According to the above method of the prior art, no convex portion like the convex portion C1 can be formed on the metal mold when it is necessary to maintain a water resisting property in some degree. In such case, there is no way to arrange bus bars at predetermined positions.

In the case where the inserts are bus bars which need to be electrically connected, the slide metal mold D as shown in FIG. 9B is necessary for preventing resin from adhering to the surface that should remain exposed. Such method of the prior art has disadvantages in that the slide metal mold D results in high production costs and tends to break down in the molding process.

SUMMARY OF THE INVENTION

The object of the present invention is to eliminate the difficulties in holding inserts at the time of molding, and to provide a method in which the inserts can be fixed at predetermined positions.

To achieve the above object, the present invention provides a method of manufacturing a molded product internally having inserts in a layered state. According to this method, the edge portions of the inserts are alternately positioned in a stair-like state, and secured to predetermined portions, respectively, in a stair-like holder formed by an upper metal mold and a slide metal mold, and/or a lower metal mold and a slide metal mold, and resin is then injected into the cavity formed.

The above and other objects and features of the present invention will be more apparent from the following description taken in conjunction with the accompanying drawings.

BRIEF DESCRIPTION OF THE DRAWINGS

FIG. 1A is a sectional view of an example metal mold of the present invention;

FIG. 1B is a partially enlarged view (perspective view) of the metal mold shown in FIG. 1;

FIG. 2 is a sectional view showing how the inserts are set into the metal mold shown in FIG. 1;

FIG. 3 is a sectional view showing the metal mold, with the inserts being set thereinto;

FIG. 4 is a sectional view of the metal mold before it is clamped;

FIG. 5 is a sectional view of the clamped metal mold;

FIG. 6 is a sectional view of the metal mold, with resin being introduced thereinto;

FIG. 7A is a sectional view of the molded product (connector);

FIG. 7B is a partially enlarged view (perspective view) of the molded product;

FIG. 8 is a sectional view of a water-resistant connector box in which the molded product (connector) is employed;

FIG. 9A is a sectional view of the intermediate product obtained by the insert molding method of the prior art;

FIG. 9B is a sectional view of the metal mold used for obtaining the product shown in FIG. 9A; and

FIG. 9C is a perspective view of another component used with the intermediate product shown in FIG. 9A.

DESCRIPTION OF THE PREFERRED EMBODIMENTS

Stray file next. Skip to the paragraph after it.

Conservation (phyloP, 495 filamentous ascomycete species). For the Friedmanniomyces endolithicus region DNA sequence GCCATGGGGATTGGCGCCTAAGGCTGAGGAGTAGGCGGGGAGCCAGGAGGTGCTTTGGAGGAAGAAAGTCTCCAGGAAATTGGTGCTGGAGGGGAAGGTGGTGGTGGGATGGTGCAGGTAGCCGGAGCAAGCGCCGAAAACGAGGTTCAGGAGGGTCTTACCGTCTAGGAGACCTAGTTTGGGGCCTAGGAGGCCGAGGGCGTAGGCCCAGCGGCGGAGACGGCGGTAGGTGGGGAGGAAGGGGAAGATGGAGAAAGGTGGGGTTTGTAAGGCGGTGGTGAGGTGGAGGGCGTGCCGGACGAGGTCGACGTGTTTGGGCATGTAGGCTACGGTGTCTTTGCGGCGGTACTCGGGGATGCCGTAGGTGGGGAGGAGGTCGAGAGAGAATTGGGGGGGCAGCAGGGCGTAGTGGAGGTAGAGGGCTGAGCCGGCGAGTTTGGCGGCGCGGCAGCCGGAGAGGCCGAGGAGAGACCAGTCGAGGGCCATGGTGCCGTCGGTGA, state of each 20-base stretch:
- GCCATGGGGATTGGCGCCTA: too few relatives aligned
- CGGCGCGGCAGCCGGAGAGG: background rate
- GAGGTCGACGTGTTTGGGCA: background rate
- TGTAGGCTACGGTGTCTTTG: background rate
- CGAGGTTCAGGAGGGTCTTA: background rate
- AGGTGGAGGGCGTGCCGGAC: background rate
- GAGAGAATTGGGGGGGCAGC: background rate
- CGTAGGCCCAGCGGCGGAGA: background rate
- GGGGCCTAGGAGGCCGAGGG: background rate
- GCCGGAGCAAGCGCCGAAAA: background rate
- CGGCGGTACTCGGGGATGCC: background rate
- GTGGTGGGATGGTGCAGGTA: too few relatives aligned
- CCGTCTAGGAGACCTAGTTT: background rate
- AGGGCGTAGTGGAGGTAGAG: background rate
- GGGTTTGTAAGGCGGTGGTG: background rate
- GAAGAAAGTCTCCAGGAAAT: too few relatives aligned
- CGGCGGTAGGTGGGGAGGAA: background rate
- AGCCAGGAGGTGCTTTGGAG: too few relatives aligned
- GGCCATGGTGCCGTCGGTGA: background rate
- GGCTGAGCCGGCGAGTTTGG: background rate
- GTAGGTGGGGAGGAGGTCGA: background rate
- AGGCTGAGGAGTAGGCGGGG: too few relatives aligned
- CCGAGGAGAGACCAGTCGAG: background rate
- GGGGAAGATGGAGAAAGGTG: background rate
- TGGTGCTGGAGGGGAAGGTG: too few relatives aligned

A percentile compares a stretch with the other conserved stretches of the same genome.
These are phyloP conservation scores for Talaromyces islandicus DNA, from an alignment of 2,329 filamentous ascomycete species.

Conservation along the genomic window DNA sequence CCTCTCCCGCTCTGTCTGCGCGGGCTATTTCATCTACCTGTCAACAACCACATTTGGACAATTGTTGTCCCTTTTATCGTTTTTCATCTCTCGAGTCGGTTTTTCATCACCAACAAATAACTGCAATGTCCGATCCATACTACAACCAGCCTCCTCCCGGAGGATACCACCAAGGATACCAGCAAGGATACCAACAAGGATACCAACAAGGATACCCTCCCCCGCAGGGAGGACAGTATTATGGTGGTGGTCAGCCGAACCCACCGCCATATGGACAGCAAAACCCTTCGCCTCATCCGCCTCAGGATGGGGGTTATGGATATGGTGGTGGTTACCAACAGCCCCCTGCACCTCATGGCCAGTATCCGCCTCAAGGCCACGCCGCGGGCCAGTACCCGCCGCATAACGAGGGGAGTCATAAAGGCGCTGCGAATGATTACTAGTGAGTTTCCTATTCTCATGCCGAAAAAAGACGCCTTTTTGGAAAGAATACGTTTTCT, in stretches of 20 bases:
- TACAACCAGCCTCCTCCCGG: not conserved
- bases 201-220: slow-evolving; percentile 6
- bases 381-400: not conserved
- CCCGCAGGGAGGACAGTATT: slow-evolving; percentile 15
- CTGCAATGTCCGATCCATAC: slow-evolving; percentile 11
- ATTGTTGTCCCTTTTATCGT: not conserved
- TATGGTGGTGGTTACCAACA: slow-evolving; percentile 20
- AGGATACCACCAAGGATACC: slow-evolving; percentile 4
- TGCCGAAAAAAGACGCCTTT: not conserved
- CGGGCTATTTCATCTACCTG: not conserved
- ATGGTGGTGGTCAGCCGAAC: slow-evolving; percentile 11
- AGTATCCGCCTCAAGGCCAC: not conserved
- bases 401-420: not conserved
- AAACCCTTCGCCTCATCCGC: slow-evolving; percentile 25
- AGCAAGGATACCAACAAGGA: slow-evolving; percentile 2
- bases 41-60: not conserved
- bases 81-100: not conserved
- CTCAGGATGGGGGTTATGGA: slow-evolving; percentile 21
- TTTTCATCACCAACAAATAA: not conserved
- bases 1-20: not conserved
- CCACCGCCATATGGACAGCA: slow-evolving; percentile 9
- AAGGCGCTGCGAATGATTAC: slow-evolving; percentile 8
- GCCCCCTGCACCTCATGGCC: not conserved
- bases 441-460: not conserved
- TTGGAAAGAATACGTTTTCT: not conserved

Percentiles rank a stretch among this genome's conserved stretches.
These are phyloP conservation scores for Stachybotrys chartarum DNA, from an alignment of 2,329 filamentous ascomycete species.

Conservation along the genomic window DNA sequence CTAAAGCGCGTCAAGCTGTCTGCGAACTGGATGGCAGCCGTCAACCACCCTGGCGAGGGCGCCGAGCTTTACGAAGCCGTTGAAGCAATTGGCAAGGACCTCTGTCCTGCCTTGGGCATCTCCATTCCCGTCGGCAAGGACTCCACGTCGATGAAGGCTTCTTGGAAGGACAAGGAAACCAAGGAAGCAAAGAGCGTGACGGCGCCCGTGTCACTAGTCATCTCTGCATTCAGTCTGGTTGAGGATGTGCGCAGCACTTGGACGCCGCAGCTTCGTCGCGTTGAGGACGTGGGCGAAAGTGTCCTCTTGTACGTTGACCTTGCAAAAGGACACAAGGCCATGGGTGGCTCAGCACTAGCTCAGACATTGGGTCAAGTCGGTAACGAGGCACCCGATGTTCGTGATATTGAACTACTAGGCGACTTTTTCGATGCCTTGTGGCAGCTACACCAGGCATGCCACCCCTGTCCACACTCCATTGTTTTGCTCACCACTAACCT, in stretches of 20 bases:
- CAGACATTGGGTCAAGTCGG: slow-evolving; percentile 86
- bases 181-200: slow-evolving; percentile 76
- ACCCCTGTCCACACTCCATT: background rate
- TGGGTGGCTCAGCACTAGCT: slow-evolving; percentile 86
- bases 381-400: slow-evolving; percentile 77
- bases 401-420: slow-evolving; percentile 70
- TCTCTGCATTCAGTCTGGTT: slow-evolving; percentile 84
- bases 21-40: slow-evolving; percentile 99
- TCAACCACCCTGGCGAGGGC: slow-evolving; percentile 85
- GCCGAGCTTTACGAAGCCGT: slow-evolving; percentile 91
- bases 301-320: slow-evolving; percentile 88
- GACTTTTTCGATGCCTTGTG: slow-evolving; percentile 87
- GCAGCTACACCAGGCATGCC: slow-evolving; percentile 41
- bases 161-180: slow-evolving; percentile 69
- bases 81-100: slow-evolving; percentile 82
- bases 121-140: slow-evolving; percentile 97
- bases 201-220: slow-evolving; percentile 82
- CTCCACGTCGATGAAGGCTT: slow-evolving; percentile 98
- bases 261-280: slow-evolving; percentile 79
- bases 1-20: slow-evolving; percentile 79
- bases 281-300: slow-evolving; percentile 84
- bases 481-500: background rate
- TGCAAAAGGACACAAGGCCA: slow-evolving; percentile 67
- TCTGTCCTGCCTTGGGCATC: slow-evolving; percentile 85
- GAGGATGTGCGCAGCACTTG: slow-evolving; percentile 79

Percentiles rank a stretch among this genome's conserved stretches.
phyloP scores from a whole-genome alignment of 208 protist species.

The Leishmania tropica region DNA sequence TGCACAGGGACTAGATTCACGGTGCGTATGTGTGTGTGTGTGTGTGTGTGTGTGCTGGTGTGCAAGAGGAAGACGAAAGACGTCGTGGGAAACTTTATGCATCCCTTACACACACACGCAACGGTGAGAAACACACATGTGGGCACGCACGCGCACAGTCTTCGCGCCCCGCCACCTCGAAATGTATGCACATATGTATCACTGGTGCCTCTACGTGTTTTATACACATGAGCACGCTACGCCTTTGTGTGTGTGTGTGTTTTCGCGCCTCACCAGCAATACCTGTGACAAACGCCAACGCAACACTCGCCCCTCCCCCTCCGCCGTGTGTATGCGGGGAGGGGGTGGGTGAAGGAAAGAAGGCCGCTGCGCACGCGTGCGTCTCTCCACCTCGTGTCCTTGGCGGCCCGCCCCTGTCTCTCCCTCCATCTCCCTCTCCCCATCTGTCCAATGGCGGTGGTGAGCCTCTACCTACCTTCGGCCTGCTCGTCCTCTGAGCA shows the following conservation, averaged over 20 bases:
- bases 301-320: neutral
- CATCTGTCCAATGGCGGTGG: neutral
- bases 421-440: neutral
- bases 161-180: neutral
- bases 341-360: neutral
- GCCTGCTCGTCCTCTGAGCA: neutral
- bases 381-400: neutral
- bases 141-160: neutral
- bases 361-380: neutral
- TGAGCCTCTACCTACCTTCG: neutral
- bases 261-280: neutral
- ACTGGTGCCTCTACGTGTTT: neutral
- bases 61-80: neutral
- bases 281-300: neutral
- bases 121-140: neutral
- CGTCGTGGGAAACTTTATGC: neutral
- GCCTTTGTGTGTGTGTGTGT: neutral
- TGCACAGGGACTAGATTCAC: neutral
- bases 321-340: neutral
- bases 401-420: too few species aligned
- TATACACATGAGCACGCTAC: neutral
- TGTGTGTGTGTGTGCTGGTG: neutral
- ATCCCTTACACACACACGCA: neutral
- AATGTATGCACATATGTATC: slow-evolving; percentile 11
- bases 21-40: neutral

In the present invention, it is preferable to use metal molds having guide portions for guiding the inserts held in the metal molds to predetermined positions at the time of clamping, because the inserts can be secured at the predetermined positions even if they are somewhat deformed.

In the case where the inserts are bus bars or the like, and the edges of them are required to be exposed to the outside of the molded product, it is preferable to use metal molds having a resin inflow preventing mechanism which prevents the resin from flowing onto the surfaces that should be exposed.

If the resin is injected into the cavity when the surfaces of the inserts that should be exposed are closely held by the inner walls of the cavity formed by the metal molds, a small amount of resin enters between the inner walls of the cavity and the surfaces of the inserts that should be exposed, thereby forming a thin-film resin layer over the surfaces that should be exposed. In the case where the inserts are bus bars and where the surfaces that should be exposed are used as contact points, the surfaces that should be exposed cannot function as contact points due to the forming of the thin resin layer. As a result, an extra process becomes necessary to remove the resin layer from the contact points after molding.

The forming of such resin layer due to the wide-spread inflow of resin can be prevented by maintaining gaps between the surfaces that should be exposed and the inner walls of the cavity.

When arranging a plurality of inserts inside the metal molds, it is preferable to employ an auxiliary element to which the inserts are provided in advance. The arrangement of the inserts can be made easier by disposing the auxiliary element in the metal molds. Also, it is easier to prevent the inserts from colliding with each other inside the molded product. This technique is especially effective in manufacturing connectors in which the inserts are conductive materials such as bus bars.

If the auxiliary element is made of the same resin component as the molded product, defects such as deformation after molding can be prevented, because such auxiliary element can be incorporated into the molded product.

The following is a detailed description of the molding method according to the present invention, with reference to the accompanying drawings.

FIG. 1A is a sectional view of an example metal mold (metal mold for molding a connector) of the present invention. Element 1a indicates an upper metal mold, 1b indicates a lower metal mold, 1c and 1d indicate a slide metal mold.

The upper metal mold 1a is provided with concave portions 1a1, while the slide metal mold 1d is provided with projecting sealing portions 1d1. These concave portions and sealing portions constitute a resin inflow preventing mechanism which prevents resin from flowing onto the surfaces of the inserts that should be exposed. The edges of the sealing portions 1d1 have oblique surfaces so as to form guide portions, as shown in FIGS. 1A and 1B. These guide portions guide the inserts to the predetermined positions in the metal mold at the time of clamping described later on.